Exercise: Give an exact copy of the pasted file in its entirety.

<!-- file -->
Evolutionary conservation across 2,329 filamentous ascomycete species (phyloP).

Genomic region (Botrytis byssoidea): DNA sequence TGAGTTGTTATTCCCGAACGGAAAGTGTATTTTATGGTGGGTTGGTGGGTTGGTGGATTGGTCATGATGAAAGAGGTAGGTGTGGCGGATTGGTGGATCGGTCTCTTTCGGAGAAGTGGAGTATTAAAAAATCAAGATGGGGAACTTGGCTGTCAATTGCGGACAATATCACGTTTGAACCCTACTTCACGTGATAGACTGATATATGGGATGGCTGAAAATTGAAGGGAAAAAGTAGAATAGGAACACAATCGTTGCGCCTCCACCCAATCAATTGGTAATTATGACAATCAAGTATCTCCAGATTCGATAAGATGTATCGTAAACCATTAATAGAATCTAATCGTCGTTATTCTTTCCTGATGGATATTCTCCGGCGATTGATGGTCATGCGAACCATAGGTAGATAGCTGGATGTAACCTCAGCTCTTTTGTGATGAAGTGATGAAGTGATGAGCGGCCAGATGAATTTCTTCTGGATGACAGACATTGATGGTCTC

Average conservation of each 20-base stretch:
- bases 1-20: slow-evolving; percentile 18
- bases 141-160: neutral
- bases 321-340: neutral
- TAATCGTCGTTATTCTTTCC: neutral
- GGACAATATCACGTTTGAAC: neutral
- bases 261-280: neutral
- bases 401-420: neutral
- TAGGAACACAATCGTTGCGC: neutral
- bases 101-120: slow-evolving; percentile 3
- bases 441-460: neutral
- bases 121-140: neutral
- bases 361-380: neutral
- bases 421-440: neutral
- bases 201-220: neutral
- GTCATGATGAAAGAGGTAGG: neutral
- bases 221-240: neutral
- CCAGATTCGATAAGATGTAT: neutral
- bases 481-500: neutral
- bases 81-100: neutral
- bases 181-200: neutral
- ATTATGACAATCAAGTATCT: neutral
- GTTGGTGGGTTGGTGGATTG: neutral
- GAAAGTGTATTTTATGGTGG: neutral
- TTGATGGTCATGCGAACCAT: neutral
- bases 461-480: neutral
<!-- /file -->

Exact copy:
Evolutionary conservation across 2,329 filamentous ascomycete species (phyloP).

Genomic region (Botrytis byssoidea): DNA sequence TGAGTTGTTATTCCCGAACGGAAAGTGTATTTTATGGTGGGTTGGTGGGTTGGTGGATTGGTCATGATGAAAGAGGTAGGTGTGGCGGATTGGTGGATCGGTCTCTTTCGGAGAAGTGGAGTATTAAAAAATCAAGATGGGGAACTTGGCTGTCAATTGCGGACAATATCACGTTTGAACCCTACTTCACGTGATAGACTGATATATGGGATGGCTGAAAATTGAAGGGAAAAAGTAGAATAGGAACACAATCGTTGCGCCTCCACCCAATCAATTGGTAATTATGACAATCAAGTATCTCCAGATTCGATAAGATGTATCGTAAACCATTAATAGAATCTAATCGTCGTTATTCTTTCCTGATGGATATTCTCCGGCGATTGATGGTCATGCGAACCATAGGTAGATAGCTGGATGTAACCTCAGCTCTTTTGTGATGAAGTGATGAAGTGATGAGCGGCCAGATGAATTTCTTCTGGATGACAGACATTGATGGTCTC

Average conservation of each 20-base stretch:
- bases 1-20: slow-evolving; percentile 18
- bases 141-160: neutral
- bases 321-340: neutral
- TAATCGTCGTTATTCTTTCC: neutral
- GGACAATATCACGTTTGAAC: neutral
- bases 261-280: neutral
- bases 401-420: neutral
- TAGGAACACAATCGTTGCGC: neutral
- bases 101-120: slow-evolving; percentile 3
- bases 441-460: neutral
- bases 121-140: neutral
- bases 361-380: neutral
- bases 421-440: neutral
- bases 201-220: neutral
- GTCATGATGAAAGAGGTAGG: neutral
- bases 221-240: neutral
- CCAGATTCGATAAGATGTAT: neutral
- bases 481-500: neutral
- bases 81-100: neutral
- bases 181-200: neutral
- ATTATGACAATCAAGTATCT: neutral
- GTTGGTGGGTTGGTGGATTG: neutral
- GAAAGTGTATTTTATGGTGG: neutral
- TTGATGGTCATGCGAACCAT: neutral
- bases 461-480: neutral